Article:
In the last post we talked about some of the positive and negative impacts that variation can have on your products. In this article we will be looking at the opposite of variation, which is uniformity. Some of the ways product managers can create uniformity is by standardizing on systems, product features, and pricing schemes. There are people who dedicate their lives to mastering the subject of standardization (think six sigma and lean manufacturing). What I hope to express is that just like variation, standardization can be a double edge sword. Continue reading
I work for a manufacturing company. In my organization we talk a lot about how to create products that are the same each time we make them. Variation is often seen as the enemy in manufacturing. If one worker performs a task in a different way than another worker, the quality of the product can sometimes suffer.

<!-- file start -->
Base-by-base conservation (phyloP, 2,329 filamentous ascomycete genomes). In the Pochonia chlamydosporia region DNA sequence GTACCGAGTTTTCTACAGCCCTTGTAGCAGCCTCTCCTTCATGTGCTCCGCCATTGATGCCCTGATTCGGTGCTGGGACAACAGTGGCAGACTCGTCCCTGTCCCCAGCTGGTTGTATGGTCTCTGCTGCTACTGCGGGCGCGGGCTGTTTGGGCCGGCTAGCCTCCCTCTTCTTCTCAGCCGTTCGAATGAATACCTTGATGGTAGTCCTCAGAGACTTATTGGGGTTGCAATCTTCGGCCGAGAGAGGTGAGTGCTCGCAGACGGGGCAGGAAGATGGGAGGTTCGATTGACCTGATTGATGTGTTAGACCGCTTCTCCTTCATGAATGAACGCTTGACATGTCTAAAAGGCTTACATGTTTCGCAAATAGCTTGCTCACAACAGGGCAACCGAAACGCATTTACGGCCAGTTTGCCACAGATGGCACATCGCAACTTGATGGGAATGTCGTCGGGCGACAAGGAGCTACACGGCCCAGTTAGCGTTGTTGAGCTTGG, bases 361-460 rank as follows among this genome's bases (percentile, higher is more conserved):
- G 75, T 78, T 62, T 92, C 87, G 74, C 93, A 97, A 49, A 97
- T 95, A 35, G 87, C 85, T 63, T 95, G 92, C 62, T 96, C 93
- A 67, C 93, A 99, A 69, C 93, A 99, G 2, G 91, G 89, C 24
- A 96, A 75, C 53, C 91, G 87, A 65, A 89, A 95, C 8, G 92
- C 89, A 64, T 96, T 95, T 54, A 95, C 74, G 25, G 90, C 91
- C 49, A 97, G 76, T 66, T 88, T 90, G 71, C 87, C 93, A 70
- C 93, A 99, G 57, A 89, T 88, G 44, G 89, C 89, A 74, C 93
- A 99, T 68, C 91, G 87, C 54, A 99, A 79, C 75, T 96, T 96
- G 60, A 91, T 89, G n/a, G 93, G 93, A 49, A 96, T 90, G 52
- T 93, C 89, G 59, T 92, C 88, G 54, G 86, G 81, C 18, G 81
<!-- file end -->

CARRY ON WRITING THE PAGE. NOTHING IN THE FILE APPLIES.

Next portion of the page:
Does this mean that variation is always a bad thing? No, I don’t believe it is. In my department, variation is often something that helps us sell more of our products. We divide our product into two primary categories. Standard products and custom products. We think about these categories in terms of the 80/20 rule. 80% of what we make are standard products, and the remaining 20% are custom orders. Continue reading